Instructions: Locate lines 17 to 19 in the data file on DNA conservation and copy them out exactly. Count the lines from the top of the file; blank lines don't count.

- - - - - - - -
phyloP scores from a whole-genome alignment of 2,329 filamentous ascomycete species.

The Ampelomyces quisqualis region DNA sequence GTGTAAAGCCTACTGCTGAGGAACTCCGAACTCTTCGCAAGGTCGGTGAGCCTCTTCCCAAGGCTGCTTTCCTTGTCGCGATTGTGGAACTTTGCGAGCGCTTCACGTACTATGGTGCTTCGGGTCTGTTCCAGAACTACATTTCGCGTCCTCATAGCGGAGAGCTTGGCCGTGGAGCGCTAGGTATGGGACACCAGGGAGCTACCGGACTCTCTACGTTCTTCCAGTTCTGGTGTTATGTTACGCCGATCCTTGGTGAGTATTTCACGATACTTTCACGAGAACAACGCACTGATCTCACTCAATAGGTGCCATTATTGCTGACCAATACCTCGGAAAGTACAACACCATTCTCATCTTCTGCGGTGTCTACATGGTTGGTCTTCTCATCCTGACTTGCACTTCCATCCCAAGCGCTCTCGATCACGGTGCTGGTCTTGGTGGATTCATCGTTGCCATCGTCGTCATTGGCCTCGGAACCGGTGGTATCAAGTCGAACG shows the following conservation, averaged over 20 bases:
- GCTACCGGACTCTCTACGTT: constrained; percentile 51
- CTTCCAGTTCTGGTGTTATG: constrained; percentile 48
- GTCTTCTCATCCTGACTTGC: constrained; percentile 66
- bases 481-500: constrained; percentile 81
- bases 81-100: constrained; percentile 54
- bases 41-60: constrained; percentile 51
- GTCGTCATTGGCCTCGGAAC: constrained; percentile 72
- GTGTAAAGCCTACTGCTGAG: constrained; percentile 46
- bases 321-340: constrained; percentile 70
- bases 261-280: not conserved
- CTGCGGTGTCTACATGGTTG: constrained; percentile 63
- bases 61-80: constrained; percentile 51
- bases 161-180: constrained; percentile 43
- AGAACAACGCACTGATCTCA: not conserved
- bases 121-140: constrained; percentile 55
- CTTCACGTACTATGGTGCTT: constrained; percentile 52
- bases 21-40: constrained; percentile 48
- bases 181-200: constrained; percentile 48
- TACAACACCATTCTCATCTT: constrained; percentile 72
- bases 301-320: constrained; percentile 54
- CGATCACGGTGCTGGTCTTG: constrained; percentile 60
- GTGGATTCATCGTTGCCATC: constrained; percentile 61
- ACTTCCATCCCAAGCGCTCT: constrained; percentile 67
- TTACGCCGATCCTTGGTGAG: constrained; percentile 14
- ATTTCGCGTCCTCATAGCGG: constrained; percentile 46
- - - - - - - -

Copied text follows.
- bases 121-140: constrained; percentile 55
- CTTCACGTACTATGGTGCTT: constrained; percentile 52
- bases 21-40: constrained; percentile 48